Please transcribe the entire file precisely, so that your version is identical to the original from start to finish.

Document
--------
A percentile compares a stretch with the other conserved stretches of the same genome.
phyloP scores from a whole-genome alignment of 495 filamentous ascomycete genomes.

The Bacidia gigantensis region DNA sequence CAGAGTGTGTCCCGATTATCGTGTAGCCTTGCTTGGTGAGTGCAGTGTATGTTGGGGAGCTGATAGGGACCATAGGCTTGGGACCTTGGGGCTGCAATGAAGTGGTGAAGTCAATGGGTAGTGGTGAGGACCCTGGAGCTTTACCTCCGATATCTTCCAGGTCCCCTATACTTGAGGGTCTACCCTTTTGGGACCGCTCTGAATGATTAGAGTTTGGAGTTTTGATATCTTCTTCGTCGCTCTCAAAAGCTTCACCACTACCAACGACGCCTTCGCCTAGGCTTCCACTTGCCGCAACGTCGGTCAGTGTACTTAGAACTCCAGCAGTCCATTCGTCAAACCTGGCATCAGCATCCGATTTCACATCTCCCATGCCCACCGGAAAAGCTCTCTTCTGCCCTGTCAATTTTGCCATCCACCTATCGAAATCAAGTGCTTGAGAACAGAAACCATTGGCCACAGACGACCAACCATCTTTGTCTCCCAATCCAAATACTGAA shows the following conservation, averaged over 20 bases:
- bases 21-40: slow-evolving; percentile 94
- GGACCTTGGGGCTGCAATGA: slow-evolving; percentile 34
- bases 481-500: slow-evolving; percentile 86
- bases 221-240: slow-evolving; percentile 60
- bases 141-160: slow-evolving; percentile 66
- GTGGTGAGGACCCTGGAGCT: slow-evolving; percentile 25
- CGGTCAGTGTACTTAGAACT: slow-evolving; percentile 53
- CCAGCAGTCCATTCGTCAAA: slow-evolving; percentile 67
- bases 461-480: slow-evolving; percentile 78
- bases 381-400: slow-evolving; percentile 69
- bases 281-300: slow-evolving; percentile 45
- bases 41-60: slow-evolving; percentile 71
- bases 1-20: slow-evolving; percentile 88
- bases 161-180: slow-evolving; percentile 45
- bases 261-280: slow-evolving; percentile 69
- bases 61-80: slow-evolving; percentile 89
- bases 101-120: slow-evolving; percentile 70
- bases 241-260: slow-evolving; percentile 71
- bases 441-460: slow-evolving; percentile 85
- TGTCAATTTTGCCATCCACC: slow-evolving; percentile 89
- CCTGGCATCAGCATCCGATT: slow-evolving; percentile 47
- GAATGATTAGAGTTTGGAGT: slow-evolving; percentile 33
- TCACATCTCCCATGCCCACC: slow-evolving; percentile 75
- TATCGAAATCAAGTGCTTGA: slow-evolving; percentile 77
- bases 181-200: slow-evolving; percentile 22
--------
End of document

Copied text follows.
A percentile compares a stretch with the other conserved stretches of the same genome.
phyloP scores from a whole-genome alignment of 495 filamentous ascomycete genomes.

The Bacidia gigantensis region DNA sequence CAGAGTGTGTCCCGATTATCGTGTAGCCTTGCTTGGTGAGTGCAGTGTATGTTGGGGAGCTGATAGGGACCATAGGCTTGGGACCTTGGGGCTGCAATGAAGTGGTGAAGTCAATGGGTAGTGGTGAGGACCCTGGAGCTTTACCTCCGATATCTTCCAGGTCCCCTATACTTGAGGGTCTACCCTTTTGGGACCGCTCTGAATGATTAGAGTTTGGAGTTTTGATATCTTCTTCGTCGCTCTCAAAAGCTTCACCACTACCAACGACGCCTTCGCCTAGGCTTCCACTTGCCGCAACGTCGGTCAGTGTACTTAGAACTCCAGCAGTCCATTCGTCAAACCTGGCATCAGCATCCGATTTCACATCTCCCATGCCCACCGGAAAAGCTCTCTTCTGCCCTGTCAATTTTGCCATCCACCTATCGAAATCAAGTGCTTGAGAACAGAAACCATTGGCCACAGACGACCAACCATCTTTGTCTCCCAATCCAAATACTGAA shows the following conservation, averaged over 20 bases:
- bases 21-40: slow-evolving; percentile 94
- GGACCTTGGGGCTGCAATGA: slow-evolving; percentile 34
- bases 481-500: slow-evolving; percentile 86
- bases 221-240: slow-evolving; percentile 60
- bases 141-160: slow-evolving; percentile 66
- GTGGTGAGGACCCTGGAGCT: slow-evolving; percentile 25
- CGGTCAGTGTACTTAGAACT: slow-evolving; percentile 53
- CCAGCAGTCCATTCGTCAAA: slow-evolving; percentile 67
- bases 461-480: slow-evolving; percentile 78
- bases 381-400: slow-evolving; percentile 69
- bases 281-300: slow-evolving; percentile 45
- bases 41-60: slow-evolving; percentile 71
- bases 1-20: slow-evolving; percentile 88
- bases 161-180: slow-evolving; percentile 45
- bases 261-280: slow-evolving; percentile 69
- bases 61-80: slow-evolving; percentile 89
- bases 101-120: slow-evolving; percentile 70
- bases 241-260: slow-evolving; percentile 71
- bases 441-460: slow-evolving; percentile 85
- TGTCAATTTTGCCATCCACC: slow-evolving; percentile 89
- CCTGGCATCAGCATCCGATT: slow-evolving; percentile 47
- GAATGATTAGAGTTTGGAGT: slow-evolving; percentile 33
- TCACATCTCCCATGCCCACC: slow-evolving; percentile 75
- TATCGAAATCAAGTGCTTGA: slow-evolving; percentile 77
- bases 181-200: slow-evolving; percentile 22